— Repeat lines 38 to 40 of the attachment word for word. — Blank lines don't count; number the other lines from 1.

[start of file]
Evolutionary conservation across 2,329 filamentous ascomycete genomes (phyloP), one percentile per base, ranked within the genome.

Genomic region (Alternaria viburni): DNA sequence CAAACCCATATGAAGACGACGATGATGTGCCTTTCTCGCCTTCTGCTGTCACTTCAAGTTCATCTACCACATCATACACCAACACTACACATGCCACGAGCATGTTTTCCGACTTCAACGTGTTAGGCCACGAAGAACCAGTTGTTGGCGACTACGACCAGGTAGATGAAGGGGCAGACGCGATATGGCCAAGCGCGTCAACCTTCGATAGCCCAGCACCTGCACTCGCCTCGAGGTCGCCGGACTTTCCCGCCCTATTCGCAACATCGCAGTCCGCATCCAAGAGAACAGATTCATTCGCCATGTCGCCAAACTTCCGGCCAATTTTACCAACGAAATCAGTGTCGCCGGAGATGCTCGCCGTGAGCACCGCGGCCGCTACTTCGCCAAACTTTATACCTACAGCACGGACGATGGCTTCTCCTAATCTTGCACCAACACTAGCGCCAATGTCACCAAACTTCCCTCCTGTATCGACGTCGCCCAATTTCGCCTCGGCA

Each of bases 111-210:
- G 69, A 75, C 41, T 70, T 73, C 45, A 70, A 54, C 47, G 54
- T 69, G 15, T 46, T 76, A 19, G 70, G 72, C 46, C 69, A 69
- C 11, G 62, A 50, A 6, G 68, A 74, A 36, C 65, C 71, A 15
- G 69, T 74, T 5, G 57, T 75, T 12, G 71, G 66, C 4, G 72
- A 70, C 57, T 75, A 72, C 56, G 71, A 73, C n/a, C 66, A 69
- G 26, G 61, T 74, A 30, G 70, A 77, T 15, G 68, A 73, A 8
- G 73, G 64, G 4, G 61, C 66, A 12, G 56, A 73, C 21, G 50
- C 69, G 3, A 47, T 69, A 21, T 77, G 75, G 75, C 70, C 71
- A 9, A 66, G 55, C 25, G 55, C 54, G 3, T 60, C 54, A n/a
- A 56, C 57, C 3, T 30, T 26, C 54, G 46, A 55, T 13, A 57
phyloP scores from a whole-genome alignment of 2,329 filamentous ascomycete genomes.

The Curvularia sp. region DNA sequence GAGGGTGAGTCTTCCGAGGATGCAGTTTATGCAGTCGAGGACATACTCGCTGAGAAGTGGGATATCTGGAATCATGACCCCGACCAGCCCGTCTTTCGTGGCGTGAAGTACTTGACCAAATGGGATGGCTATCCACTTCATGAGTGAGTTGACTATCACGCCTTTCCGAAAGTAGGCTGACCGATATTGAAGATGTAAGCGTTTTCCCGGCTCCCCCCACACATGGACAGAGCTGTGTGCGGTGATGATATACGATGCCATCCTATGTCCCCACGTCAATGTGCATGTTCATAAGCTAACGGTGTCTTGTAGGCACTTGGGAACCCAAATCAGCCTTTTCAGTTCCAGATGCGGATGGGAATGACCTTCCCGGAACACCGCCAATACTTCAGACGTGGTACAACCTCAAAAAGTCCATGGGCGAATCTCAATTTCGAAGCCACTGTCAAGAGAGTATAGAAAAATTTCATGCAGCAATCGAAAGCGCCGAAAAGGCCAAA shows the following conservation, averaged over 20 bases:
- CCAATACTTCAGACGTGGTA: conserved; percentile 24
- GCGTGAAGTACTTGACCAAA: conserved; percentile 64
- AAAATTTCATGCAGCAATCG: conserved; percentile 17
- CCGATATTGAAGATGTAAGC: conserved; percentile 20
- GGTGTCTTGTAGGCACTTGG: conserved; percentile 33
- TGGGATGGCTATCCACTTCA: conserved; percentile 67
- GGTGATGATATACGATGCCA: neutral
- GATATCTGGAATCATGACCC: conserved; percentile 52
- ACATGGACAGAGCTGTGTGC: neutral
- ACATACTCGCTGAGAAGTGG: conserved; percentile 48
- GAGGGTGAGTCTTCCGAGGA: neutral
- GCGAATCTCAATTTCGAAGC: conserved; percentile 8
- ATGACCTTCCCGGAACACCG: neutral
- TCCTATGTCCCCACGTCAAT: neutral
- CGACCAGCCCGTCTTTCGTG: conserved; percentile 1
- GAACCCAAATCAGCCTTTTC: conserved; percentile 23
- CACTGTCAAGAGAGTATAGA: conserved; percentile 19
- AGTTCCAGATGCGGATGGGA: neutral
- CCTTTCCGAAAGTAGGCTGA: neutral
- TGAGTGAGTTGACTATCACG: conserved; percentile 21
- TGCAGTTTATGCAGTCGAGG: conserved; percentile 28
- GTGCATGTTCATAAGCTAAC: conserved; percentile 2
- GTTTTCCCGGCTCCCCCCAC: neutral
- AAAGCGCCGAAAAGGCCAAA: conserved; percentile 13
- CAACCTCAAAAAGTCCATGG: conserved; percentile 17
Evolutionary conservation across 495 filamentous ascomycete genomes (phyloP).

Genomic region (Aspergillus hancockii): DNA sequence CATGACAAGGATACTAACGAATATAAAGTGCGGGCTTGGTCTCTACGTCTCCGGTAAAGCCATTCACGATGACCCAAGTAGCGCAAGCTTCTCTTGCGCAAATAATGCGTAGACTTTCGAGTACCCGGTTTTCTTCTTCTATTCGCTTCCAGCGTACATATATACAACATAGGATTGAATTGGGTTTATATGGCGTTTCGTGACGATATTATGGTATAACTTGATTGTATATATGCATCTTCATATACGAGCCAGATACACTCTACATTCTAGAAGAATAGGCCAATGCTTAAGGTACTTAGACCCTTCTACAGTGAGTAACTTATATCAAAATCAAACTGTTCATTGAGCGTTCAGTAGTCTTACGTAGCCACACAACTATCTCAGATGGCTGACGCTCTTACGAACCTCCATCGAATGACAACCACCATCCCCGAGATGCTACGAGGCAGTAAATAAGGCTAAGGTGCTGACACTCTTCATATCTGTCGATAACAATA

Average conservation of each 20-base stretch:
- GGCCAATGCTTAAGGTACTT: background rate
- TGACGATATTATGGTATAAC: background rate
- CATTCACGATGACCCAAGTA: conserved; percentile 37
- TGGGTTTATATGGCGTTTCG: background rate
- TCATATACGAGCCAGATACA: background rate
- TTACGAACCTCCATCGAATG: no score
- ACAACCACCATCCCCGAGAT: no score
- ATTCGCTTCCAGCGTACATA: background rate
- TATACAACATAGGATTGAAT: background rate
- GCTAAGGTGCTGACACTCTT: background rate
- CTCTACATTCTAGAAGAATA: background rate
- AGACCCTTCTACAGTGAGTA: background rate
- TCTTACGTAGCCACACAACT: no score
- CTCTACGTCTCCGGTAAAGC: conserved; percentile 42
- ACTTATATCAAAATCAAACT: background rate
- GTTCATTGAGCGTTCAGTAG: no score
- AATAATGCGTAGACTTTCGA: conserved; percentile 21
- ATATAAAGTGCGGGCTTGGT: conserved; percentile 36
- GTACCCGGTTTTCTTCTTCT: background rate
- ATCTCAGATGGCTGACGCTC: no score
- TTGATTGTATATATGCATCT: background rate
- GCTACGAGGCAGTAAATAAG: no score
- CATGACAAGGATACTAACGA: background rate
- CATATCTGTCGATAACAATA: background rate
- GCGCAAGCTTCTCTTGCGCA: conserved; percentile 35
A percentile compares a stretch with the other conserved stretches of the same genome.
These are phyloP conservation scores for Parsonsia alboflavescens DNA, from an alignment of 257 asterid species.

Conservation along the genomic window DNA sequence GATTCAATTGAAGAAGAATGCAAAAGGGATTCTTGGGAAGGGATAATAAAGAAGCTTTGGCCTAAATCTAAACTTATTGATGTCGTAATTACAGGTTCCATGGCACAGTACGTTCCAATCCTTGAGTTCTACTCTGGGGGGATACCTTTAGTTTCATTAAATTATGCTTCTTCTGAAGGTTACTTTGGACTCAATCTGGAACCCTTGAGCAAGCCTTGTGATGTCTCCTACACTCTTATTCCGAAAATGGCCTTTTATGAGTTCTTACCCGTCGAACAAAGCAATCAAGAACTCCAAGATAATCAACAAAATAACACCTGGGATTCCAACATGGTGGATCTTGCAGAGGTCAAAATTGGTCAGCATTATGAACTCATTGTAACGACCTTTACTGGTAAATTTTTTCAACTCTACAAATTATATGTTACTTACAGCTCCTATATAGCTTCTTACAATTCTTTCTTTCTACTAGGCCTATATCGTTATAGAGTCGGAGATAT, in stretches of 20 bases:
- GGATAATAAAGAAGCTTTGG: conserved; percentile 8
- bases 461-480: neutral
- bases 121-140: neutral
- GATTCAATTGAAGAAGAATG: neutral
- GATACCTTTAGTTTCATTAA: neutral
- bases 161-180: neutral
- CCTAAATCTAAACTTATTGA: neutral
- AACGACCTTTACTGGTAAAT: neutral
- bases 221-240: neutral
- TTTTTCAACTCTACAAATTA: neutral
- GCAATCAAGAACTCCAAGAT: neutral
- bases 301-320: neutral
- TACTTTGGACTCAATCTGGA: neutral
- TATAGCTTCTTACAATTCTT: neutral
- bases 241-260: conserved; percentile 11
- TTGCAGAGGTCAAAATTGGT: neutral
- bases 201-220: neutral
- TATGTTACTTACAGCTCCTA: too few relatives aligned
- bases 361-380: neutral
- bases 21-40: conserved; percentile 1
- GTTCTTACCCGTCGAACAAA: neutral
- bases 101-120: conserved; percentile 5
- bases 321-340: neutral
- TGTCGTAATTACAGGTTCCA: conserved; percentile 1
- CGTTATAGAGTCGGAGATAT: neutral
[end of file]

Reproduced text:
- GTTTTCCCGGCTCCCCCCAC: neutral
- AAAGCGCCGAAAAGGCCAAA: conserved; percentile 13
- CAACCTCAAAAAGTCCATGG: conserved; percentile 17